• Facebook Social Icon
  • Twitter Social Icon
  • Instagram Social Icon
Search
  • Brandon Martin

What Can We Really Learn From ETSU and UTEP?


Fans often ask, just what can we really learn from games against schools that look like alphabet soup? The answer to that is plenty, you just have to know where to look. The Vols took care of business on Saturday, September the 8th against the Buccaneers of ETSU to the tune of 59-3. FCS opponent or not, that is a score that should make Volunteer fans feel good about this team because they came out and did what they were supposed to do. Under Butch Jones, the Vols often came out to hiccups against teams they were quite frankly expected to roll over. That isn’t to say that the Vols played Saturday without issue, a different team seemed to come out of the tunnel after the second lightning delay in as many weeks than the one that first ran out of the T. Looking ahead to a game against UTEP, the Vols face another opponent that they should beat and beat badly. Still, this particular group of Volunteers has more of meaning that they can draw from this game, as well as the ETSU game, than you might expect.





The elephant in the room is the offensive line and their play for Tennessee. The line was beaten badly by West Virginia, especially transfer Nose Tackle Kenny Bigelow. Coming off a difficult performance, the Vols opened play in Neyland Stadium struggling mightily with the front seven from ETSU, particularly Nasir Player, who is expected to be a selection in the 2019 NFL Draft. Still, the line struggled initially against a unit that they should have been able to come out and physically outmatch. Whether the Vols were adjusting to being without Brandon Kennedy, lost for the 2018 season to a knee injury, struggling with a unique ETSU alignment up front, or just getting beat individually, the initial struggles the line had against the Bucs was concerning. And then the lightning delay happened. Tennessee came out after the delay, switched running backs to Jeremy Banks, and started running straight ahead at the Bucs. The Vols got a better push up front, created lanes for the freshman, and began to impose their will as they pushed the visitors from Johnson City around for the remainder of the game. So, what is there to make of all this, and what is there to look for going into the UTEP game?


Jeremy Pruitt has talked in multiple interviews about changing the culture at Tennessee, as well as this team needing to be more mentally tough. Pruitt has even gone as far as calling some of the team soft in an interview upon first taking the job. As a football player, particularly an offensive or defensive lineman, the worst things you can be called are soft or a quitter. Pruitt has said he has seen both on this team. No group seems to struggle more with the mental toughness or focus issue than the offensive line group. For some reason, they almost have the mentality of a dog that has been often kicked at this point. When something goes wrong, things tend to snowball on the line. This is also the second week in a row that they came out and badly missed assignments on the first drive while looking sloppy and unmotivated. It was also the second week in a row that they seemed to settle in and begin to push around a defensive front in the run game when they ran downhill at them. Kenny Bigelow and Nasir Player each had occasions where they lined up and simply beat the man across from them. While that is an issue, against good defensive players, that will happen time to time. However, for the most part, through two games the O Line seems to be struggling more with issues stemming from the neck up. That should actually be encouraging to Vol fans.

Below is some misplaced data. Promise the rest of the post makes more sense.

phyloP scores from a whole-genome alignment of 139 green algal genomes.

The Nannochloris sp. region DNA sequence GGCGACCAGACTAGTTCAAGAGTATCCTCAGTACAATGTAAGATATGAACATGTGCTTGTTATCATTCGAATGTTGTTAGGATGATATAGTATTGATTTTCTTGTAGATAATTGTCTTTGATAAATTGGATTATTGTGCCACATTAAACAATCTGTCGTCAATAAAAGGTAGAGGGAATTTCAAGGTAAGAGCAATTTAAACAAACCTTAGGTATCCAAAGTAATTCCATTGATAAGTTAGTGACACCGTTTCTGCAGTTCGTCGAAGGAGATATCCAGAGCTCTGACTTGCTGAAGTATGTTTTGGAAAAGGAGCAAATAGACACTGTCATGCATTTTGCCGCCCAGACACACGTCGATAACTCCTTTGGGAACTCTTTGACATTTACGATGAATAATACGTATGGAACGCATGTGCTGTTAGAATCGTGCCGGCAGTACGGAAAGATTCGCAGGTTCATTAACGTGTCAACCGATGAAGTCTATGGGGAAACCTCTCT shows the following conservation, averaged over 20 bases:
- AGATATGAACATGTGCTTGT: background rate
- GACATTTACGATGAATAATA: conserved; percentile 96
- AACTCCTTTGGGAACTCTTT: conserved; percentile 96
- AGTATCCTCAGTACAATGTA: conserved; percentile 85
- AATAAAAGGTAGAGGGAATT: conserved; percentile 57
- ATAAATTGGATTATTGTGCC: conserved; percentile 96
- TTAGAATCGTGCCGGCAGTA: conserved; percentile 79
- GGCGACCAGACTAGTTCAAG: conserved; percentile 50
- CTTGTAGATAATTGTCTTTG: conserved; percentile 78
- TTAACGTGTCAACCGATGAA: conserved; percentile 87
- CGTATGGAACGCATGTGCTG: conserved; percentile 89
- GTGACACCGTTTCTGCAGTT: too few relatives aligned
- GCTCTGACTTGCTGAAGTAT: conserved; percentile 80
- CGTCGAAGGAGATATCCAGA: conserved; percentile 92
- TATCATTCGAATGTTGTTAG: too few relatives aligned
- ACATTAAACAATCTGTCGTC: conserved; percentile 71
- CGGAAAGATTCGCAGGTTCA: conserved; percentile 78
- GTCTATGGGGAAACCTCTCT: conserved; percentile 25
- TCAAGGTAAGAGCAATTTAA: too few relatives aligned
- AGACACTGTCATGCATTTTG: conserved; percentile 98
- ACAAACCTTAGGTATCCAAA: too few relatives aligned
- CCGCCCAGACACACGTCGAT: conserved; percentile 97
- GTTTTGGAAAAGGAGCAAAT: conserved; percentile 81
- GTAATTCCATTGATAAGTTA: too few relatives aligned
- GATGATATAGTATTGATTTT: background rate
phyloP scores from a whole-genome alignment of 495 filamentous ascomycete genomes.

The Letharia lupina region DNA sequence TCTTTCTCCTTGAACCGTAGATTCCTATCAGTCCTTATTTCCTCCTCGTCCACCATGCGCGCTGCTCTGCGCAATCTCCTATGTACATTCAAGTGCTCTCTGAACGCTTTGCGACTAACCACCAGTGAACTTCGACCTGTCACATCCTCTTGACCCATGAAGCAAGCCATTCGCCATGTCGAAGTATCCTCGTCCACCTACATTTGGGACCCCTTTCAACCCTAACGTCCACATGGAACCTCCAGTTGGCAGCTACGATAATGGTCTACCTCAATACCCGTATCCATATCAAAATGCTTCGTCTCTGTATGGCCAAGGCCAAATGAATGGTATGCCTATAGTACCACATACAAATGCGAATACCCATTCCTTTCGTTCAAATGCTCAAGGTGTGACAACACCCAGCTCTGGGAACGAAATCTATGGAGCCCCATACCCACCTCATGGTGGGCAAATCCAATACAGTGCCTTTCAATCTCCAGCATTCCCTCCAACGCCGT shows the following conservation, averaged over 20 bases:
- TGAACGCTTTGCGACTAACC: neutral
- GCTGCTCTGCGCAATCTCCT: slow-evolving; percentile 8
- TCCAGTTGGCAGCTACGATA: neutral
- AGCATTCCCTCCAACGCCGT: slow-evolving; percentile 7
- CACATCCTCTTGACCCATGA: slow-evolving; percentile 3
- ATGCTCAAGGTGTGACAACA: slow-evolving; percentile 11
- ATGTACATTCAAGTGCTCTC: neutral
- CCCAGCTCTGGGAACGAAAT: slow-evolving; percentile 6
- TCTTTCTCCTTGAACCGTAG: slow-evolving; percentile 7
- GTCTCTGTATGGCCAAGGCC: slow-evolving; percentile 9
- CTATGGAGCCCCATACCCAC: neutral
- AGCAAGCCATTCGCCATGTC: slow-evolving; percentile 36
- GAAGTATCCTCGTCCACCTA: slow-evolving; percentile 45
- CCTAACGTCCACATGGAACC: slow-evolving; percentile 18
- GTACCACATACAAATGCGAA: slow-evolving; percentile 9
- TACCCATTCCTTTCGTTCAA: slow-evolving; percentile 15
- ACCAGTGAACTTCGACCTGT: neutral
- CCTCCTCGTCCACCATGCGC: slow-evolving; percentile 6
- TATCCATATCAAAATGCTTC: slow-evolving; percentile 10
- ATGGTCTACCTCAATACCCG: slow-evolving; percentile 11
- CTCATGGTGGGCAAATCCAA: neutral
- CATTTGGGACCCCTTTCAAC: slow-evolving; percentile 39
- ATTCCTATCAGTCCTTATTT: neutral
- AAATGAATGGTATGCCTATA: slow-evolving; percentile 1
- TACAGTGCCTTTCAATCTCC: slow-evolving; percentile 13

Why would the line struggling with mental mistakes make Vol fans feel better, especially against ETSU and UTEP? Simple. Those mistakes are fixable, in season, with good coaching. The returning starters on the Vol offensive line are all playing new positions in 2018, with Offensive Line Coach Will Friend insisting on the Vols going through spring and fall camp using multiple combinations of lineman in multiple positions, most are learning multiple new spots. Then, add in new arrivals from the JUCO ranks (Jahmir Johnson), Grad Transfers (Kennedy), and freshman arrivals (Jerome Carvin, Jerrious Abercrombie), all brand new to the program and you have another facet to adjust to. Other players in the rotation, like Chance Hall and K’Rojhn Calbert, missed all last season with injuries and now must learn new positions as they get back into shape and adjust to a new staff. If that wasn’t enough, the entire unit is also learning a new scheme on top of everything else. That is an enormous amount of change within a position group that is universally understood to thrive as they get consistency from playing in the same places and with the same players. Most of the guys in this unit are still learning what their individual jobs are with their new spots, forget learning how they play with the other guys around them. Look for the offensive line to take a step forward in about week four, after a month of game prep, games played, and game tape reviewed, the position responsibilities are likely to sink in, and it will look like a light switch flips for the line when it happens. Look for another step forward in week eight or nine as, after another month, these Vols begin to understand where they fit within the scheme of the line as a whole while developing chemistry and trust with the guys playing around them. UTEP is another live fire game for the Vols, and even if it isn’t a top tier opponent, it is meaningful snaps and experience for the Tennessee line to play together. Watch for the Vols understanding of assignments, fundamental play, and motivation in this one. These neck up issues should improve again this week, and if that is the case, it continues to bode well for the Vols.